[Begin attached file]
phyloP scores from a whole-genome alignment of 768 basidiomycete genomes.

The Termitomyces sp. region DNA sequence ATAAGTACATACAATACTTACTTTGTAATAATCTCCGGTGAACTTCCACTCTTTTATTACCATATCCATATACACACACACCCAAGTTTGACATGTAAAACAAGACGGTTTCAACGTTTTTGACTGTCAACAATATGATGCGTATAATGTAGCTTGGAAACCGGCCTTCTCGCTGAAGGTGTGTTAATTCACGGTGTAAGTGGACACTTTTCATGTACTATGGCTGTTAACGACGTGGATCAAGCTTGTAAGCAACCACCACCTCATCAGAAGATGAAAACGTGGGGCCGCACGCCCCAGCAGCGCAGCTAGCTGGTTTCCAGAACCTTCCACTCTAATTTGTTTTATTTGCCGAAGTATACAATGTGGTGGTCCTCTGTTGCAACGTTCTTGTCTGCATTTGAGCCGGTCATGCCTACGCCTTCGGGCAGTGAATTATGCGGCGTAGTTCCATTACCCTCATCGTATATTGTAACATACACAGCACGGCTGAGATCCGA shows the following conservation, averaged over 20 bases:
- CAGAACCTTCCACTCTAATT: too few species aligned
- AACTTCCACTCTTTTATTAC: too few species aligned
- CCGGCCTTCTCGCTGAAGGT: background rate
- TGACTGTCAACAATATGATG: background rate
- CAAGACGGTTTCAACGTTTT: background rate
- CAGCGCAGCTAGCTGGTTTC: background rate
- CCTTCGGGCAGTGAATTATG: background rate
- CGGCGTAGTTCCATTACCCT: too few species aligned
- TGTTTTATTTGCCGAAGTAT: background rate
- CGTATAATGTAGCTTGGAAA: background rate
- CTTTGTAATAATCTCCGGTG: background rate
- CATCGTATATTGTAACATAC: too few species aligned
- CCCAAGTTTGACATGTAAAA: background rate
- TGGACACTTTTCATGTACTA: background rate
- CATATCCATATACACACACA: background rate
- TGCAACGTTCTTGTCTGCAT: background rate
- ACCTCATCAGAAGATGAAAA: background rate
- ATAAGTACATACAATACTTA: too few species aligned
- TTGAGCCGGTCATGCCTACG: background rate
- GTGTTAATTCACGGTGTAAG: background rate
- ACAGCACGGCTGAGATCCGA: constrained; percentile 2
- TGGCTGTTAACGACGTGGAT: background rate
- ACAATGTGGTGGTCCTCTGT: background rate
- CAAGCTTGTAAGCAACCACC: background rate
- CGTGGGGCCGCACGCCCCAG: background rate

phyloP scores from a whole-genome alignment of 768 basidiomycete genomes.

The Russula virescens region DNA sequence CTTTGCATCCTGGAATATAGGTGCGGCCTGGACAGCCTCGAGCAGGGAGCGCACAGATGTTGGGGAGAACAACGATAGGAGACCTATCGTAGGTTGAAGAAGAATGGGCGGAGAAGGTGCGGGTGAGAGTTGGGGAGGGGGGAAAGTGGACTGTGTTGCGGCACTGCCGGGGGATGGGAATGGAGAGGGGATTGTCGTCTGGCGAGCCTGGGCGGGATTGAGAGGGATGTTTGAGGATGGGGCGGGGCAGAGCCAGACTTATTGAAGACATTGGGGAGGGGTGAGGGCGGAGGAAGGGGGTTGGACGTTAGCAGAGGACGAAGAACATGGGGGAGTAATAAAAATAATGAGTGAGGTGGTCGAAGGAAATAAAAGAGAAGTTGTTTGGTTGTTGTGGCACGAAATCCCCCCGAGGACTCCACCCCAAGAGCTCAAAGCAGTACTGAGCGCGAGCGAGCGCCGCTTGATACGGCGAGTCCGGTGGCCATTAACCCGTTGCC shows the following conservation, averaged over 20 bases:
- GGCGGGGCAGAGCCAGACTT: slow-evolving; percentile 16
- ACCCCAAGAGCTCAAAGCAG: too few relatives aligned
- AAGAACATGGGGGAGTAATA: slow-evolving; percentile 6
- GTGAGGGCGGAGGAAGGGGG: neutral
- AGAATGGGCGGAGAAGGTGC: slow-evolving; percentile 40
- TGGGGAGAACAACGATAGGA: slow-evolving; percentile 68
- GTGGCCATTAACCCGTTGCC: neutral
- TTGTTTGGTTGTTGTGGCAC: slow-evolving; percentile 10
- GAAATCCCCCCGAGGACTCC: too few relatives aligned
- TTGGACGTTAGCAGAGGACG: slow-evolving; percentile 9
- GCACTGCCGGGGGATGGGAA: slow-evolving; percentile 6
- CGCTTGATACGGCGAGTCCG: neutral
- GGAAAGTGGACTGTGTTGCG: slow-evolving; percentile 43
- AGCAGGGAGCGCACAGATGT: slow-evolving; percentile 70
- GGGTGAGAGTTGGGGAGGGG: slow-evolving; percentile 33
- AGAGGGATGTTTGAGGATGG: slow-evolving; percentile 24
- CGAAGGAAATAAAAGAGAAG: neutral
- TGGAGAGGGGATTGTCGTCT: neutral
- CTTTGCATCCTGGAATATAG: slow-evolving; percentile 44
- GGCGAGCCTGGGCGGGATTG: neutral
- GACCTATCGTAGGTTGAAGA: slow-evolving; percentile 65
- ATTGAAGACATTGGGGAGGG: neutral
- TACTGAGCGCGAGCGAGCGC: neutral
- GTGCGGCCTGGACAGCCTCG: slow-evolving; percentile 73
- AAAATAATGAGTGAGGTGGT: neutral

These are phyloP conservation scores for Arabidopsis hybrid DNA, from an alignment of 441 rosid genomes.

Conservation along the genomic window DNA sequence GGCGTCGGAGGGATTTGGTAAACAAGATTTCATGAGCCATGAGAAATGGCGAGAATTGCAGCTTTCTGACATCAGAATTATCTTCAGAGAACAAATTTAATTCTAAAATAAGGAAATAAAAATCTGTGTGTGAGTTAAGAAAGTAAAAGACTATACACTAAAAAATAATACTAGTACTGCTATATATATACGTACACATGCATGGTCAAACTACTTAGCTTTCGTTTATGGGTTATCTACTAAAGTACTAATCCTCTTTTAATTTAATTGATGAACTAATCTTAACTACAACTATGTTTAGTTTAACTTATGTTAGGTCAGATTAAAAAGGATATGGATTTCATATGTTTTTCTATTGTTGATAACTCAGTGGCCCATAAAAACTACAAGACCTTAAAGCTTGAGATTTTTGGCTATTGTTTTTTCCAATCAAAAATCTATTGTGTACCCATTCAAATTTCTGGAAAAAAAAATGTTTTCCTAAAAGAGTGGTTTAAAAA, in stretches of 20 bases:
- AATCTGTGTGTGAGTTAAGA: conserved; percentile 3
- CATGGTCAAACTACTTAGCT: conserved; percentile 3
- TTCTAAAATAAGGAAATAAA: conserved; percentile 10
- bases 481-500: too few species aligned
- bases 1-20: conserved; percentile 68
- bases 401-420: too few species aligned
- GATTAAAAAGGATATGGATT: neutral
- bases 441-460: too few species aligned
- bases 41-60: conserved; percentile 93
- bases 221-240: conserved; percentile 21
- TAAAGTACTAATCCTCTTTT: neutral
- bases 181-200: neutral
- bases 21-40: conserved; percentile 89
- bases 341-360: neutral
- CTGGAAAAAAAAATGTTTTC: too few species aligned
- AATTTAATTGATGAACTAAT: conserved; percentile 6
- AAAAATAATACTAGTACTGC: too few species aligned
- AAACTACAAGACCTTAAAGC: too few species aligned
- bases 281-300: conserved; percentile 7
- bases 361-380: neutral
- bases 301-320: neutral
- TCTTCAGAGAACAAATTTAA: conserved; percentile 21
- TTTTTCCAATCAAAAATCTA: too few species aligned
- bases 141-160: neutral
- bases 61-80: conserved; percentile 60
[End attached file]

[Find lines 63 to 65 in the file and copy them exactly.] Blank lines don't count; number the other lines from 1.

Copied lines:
- GATTAAAAAGGATATGGATT: neutral
- bases 441-460: too few species aligned
- bases 41-60: conserved; percentile 93